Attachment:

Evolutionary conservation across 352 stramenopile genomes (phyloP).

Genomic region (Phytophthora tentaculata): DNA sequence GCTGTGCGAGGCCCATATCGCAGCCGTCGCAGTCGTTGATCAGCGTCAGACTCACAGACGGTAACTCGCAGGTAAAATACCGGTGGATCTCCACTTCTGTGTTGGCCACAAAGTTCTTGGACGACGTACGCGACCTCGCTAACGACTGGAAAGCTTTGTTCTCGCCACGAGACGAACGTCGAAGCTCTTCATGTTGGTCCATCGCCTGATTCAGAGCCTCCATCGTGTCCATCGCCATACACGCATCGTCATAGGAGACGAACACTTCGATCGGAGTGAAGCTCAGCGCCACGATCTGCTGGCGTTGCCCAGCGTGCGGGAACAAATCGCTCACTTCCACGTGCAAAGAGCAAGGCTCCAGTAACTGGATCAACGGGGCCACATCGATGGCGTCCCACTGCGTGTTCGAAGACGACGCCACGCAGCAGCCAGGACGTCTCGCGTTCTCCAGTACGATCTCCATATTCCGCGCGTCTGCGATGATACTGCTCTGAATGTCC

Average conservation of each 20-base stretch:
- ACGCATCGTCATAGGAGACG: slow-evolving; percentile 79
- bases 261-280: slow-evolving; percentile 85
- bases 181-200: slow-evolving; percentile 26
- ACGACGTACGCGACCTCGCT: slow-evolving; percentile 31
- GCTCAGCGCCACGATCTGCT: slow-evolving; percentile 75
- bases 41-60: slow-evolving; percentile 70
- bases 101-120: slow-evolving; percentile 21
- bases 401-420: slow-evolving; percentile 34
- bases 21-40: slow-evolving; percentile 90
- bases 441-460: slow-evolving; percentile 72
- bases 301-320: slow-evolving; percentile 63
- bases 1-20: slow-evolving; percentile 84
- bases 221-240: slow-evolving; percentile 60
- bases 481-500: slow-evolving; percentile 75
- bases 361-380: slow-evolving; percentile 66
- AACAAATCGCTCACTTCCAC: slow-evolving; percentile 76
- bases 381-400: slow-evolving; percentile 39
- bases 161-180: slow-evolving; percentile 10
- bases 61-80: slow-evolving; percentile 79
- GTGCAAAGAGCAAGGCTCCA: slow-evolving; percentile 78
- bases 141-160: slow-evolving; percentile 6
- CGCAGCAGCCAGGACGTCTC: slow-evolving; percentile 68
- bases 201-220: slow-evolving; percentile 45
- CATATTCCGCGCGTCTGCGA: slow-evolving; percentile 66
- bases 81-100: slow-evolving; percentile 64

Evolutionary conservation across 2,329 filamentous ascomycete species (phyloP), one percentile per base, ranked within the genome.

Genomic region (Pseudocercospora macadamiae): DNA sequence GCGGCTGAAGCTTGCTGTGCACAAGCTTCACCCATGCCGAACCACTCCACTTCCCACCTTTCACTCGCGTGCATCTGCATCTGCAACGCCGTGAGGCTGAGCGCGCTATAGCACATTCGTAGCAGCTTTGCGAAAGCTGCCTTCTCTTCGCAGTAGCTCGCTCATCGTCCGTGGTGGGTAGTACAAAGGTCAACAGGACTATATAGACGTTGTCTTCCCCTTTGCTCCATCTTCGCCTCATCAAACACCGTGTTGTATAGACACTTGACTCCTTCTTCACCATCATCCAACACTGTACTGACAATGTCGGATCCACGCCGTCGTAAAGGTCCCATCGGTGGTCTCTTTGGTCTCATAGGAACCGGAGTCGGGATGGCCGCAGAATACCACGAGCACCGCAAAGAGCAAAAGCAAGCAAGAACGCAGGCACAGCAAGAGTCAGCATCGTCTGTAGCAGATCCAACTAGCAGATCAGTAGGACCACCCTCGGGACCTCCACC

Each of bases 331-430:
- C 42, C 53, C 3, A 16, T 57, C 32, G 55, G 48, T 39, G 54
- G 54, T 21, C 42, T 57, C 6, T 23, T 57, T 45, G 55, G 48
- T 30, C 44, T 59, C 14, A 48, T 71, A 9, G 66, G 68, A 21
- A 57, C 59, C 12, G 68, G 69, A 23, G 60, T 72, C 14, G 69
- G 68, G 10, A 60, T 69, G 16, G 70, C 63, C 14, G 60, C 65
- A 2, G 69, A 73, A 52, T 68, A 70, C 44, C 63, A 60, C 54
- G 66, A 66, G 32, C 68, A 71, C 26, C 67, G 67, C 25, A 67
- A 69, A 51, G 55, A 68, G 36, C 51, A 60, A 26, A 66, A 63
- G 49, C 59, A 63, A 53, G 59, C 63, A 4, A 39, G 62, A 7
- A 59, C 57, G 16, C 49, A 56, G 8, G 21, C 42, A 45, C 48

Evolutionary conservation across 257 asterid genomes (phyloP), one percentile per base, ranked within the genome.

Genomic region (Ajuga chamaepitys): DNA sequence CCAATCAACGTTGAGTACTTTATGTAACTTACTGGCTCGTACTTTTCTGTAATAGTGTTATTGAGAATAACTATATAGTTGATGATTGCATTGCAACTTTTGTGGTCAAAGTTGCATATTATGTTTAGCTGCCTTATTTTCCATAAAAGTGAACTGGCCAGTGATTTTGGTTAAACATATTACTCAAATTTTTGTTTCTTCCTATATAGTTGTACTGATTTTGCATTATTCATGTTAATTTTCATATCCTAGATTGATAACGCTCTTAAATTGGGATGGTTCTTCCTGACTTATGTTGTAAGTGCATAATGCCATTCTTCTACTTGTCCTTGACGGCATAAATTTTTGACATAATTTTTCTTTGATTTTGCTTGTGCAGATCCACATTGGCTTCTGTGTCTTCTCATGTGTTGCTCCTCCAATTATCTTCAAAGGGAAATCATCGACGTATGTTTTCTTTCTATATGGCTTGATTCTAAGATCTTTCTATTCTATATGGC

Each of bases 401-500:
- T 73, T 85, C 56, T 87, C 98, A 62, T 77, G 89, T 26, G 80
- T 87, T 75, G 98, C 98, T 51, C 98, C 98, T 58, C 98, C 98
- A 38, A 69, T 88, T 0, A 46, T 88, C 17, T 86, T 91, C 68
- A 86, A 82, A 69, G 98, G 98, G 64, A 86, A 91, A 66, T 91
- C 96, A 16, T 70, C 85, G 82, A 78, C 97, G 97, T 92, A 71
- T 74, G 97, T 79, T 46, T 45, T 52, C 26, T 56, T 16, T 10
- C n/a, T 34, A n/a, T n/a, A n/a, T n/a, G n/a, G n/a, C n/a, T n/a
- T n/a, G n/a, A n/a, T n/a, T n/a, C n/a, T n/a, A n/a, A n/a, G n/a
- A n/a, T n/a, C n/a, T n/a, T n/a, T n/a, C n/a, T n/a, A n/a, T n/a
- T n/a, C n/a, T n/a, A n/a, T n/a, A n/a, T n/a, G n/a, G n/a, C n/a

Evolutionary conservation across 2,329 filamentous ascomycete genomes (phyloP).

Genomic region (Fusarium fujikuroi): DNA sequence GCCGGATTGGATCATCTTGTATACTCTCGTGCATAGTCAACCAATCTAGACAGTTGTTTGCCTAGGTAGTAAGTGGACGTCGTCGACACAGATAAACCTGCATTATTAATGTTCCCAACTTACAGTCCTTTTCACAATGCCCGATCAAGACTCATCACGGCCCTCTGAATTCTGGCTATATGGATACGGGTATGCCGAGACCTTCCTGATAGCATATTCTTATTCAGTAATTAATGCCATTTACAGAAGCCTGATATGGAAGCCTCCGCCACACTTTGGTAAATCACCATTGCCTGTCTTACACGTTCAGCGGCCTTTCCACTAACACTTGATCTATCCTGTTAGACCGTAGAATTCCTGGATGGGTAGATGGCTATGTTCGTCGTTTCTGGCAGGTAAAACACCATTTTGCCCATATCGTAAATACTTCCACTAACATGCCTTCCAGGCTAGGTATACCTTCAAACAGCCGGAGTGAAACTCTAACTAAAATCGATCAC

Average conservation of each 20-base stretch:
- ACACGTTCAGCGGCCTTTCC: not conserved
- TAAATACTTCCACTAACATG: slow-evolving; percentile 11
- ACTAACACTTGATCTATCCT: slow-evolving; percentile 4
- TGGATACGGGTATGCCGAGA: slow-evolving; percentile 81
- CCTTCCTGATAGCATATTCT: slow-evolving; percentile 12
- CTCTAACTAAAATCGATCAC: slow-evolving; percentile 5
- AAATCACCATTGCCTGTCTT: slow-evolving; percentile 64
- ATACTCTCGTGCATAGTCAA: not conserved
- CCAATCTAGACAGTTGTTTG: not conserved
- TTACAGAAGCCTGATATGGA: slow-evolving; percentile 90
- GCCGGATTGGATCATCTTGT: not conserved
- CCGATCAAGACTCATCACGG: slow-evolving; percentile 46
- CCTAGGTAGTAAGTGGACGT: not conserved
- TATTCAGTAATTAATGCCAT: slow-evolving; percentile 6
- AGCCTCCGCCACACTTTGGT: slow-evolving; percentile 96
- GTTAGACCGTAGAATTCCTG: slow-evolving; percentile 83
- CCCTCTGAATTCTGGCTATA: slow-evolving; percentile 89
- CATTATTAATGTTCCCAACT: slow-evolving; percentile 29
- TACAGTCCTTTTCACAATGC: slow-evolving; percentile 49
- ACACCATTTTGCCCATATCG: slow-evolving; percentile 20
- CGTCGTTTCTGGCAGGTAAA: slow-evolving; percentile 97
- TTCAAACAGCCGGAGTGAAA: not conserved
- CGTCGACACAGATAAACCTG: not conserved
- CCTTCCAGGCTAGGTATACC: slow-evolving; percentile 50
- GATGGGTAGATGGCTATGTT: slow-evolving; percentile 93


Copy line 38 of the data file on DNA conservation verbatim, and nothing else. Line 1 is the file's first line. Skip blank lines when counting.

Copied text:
- G 66, A 66, G 32, C 68, A 71, C 26, C 67, G 67, C 25, A 67